Over the last week, I have been manning my final exhibition which is held jointly with fellow student, Bill Sample. My artwork consists of a series of paintings, clay work and a video based on the objects of the First World War. Bill is exhibiting various drawings and sculptures inspired by a collection of poems by Ted Hughes called ‘Crow‘. One of his pieces is a giant inflatable crow. In addition, his exhibition is complemented by a soundtrack of Ted Hughes reading out a selection of the poems from Crow. This soundtrack plays on repeat.
Over the week, this has had a profound effect on me. It has blackened my mood and sent me a tiny bit mad. At the start of a day when I am manning the exhibition I feel fine, by the end I feel deep, dark, gloom. I wonder whether I am perhaps cognitively susceptible to outside stimuli, perhaps more than other people. Would someone else in the same situation feel as affected as I do? Would they feel Ted Hughes in their bones calling out: ‘Where is, where is the black beast?’
So I have concluded that sitting in the exhibition space listening to Ted Hughes and staring at black things all day is not good for my mental health. Or perhaps, ironically, it is doing me some good because it has provoked a lot of thought and a desire to create more art.
The other effect of my few days manning the exhibition is that I have ‘befriended’ the giant inflatable crow which gently rises and falls throughout the day. In reality, he is just bin bags and air. But over the time I’ve been there, he has become my companion. He is a crow-man, a man-crow, a crow-crow. He has turned into a friend, a soulmate, an irritant and a foe. He rises and falls consistently and predictably throughout the day. I know exactly the point at which he reaches his peak and starts to fall. I know when he’s about to be roused from his slumber and start his ascent. The pattern does not change. He continues to rise and fall. I keep willing him to break the pattern, turn around, untie himself from his hairdryer and walk out of the exhibition. He never does this.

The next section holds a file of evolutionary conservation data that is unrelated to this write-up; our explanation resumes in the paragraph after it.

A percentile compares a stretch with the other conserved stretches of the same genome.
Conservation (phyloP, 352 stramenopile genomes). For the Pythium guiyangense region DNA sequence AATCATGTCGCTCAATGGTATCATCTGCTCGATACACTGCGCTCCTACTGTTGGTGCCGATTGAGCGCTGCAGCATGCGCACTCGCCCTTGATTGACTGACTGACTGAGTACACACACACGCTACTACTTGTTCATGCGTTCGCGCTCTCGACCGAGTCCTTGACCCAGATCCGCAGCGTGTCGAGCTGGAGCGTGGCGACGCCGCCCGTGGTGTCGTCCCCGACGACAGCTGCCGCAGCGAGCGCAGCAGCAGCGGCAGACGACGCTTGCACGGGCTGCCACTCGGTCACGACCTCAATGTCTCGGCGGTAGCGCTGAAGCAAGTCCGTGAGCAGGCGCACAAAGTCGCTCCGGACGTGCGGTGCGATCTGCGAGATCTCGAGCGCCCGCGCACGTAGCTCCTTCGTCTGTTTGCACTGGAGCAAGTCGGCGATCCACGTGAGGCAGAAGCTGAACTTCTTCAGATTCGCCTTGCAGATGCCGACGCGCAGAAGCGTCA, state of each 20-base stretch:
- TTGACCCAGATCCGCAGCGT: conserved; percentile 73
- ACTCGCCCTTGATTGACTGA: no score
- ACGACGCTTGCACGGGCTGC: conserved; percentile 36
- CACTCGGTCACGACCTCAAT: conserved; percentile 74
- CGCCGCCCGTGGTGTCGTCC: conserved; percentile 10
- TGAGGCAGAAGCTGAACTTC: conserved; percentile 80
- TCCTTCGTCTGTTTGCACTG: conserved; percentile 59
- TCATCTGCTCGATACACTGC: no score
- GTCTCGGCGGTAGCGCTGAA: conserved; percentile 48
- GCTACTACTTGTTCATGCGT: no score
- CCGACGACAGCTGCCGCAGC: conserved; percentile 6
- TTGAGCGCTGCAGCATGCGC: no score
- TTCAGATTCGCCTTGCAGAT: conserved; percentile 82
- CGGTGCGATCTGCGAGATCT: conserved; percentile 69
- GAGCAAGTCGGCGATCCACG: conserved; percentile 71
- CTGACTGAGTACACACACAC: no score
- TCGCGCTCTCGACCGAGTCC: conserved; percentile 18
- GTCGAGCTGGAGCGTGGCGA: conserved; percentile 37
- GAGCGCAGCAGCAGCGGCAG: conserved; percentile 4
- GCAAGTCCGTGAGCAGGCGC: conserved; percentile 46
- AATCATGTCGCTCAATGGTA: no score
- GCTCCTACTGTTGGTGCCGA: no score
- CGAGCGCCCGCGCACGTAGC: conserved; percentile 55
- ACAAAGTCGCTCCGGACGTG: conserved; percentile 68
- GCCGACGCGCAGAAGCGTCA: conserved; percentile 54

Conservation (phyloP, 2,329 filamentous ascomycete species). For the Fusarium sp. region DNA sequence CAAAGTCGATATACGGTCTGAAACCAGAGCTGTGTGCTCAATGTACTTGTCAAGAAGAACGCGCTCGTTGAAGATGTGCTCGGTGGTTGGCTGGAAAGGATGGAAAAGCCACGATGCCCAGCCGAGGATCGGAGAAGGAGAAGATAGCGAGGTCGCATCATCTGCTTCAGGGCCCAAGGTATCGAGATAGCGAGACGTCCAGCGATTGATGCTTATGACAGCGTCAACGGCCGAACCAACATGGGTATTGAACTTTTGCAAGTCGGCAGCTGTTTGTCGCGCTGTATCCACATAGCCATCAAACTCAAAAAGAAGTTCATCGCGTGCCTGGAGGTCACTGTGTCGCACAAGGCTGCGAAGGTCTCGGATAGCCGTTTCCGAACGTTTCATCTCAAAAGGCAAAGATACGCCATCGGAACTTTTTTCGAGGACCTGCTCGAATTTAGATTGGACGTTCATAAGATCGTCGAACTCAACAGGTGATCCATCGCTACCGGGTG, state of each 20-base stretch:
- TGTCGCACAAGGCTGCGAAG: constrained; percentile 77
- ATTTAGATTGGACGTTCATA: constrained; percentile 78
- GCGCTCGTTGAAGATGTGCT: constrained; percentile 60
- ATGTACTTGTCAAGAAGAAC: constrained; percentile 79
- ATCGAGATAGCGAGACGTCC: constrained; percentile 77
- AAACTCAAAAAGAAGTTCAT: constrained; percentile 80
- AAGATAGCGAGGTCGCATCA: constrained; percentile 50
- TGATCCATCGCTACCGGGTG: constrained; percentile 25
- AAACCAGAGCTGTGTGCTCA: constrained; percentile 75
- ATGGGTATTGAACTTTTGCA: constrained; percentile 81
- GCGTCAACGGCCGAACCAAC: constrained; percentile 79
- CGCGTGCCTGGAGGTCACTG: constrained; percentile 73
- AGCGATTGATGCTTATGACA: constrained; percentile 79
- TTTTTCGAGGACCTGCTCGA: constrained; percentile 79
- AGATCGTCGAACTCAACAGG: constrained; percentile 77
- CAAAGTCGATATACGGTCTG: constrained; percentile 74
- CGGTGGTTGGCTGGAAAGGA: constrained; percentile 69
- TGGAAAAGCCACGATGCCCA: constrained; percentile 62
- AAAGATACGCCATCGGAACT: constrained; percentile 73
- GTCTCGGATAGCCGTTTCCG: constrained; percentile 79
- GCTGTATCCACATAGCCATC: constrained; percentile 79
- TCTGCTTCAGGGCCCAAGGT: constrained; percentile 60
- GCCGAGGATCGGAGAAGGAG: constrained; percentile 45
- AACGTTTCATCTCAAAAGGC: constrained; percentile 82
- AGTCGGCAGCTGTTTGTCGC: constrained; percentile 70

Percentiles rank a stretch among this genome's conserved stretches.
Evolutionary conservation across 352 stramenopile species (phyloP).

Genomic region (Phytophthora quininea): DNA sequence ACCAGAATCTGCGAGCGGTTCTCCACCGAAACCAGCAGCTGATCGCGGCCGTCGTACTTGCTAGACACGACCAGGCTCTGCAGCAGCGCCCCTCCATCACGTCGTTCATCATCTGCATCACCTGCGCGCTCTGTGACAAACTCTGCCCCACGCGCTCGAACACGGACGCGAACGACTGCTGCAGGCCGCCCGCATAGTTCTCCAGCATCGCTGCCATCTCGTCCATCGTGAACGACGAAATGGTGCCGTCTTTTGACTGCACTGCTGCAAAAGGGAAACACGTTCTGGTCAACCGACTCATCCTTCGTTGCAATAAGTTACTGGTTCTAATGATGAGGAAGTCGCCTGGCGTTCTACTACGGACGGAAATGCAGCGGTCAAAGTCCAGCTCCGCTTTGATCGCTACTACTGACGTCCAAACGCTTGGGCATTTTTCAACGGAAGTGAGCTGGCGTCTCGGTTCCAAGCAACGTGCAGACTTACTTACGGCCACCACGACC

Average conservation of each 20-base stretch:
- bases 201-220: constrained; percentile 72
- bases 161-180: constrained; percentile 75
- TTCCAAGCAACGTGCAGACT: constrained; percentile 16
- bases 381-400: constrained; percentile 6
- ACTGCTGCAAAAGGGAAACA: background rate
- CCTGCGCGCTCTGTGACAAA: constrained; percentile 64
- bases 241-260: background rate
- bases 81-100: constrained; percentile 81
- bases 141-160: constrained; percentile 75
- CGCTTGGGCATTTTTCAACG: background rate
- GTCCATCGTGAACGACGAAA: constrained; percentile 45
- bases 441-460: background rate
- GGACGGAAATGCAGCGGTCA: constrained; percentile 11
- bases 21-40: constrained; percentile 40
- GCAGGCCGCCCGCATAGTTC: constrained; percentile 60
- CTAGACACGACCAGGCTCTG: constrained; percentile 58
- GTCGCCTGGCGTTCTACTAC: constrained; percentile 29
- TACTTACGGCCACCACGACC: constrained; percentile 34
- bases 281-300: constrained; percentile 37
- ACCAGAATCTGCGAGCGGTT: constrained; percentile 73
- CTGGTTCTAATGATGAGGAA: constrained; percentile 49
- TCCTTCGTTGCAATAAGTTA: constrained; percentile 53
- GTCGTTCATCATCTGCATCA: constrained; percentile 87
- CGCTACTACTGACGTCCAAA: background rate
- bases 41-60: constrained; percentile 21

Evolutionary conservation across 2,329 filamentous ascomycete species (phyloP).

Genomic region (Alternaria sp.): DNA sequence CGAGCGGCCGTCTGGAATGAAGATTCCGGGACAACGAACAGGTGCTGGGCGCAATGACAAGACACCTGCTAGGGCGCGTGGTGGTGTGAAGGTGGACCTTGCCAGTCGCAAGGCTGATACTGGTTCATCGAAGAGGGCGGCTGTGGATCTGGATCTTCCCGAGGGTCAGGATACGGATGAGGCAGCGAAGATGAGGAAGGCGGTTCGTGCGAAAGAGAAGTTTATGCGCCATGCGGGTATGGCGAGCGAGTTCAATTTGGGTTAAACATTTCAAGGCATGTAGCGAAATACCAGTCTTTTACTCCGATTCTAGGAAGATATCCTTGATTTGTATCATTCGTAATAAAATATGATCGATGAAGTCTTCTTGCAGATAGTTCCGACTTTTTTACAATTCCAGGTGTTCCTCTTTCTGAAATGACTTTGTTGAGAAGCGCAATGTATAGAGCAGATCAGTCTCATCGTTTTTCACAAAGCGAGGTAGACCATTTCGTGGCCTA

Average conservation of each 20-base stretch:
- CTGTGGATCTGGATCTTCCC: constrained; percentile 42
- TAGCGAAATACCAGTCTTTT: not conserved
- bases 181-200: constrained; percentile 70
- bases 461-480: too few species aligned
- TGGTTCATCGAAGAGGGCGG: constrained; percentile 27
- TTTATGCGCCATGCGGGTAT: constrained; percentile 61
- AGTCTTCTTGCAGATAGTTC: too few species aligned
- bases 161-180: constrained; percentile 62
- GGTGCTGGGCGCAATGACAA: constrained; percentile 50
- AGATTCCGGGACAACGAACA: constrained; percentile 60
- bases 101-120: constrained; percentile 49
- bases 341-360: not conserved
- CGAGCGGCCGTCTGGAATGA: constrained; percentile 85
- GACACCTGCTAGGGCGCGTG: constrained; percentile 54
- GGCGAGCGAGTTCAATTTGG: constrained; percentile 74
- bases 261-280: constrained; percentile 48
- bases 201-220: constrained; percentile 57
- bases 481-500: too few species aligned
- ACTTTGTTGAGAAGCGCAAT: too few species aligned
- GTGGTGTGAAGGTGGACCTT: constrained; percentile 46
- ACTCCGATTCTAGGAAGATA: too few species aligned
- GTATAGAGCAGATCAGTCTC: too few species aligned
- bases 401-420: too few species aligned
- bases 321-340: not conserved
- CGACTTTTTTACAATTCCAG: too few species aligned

Surely these thoughts are a sign that I am (temporarily) losing my mind?
I wonder why I have felt the need to turn bin bags and air into a living thing? Is that a normal human trait or is that just me? He is a thing, but to me he’s become more than a thing. He has a face and a personality. He exists. He is amused at the visitors who come to the exhibition, as I am. We share our experiences, silently.
Bill’s artwork has affected me then in a good way: it has provoked thought and made me want to create (to draw crows). I have also developed a new interest in Ted Hughes and his poems. So in that respect, his exhibition has been a big success.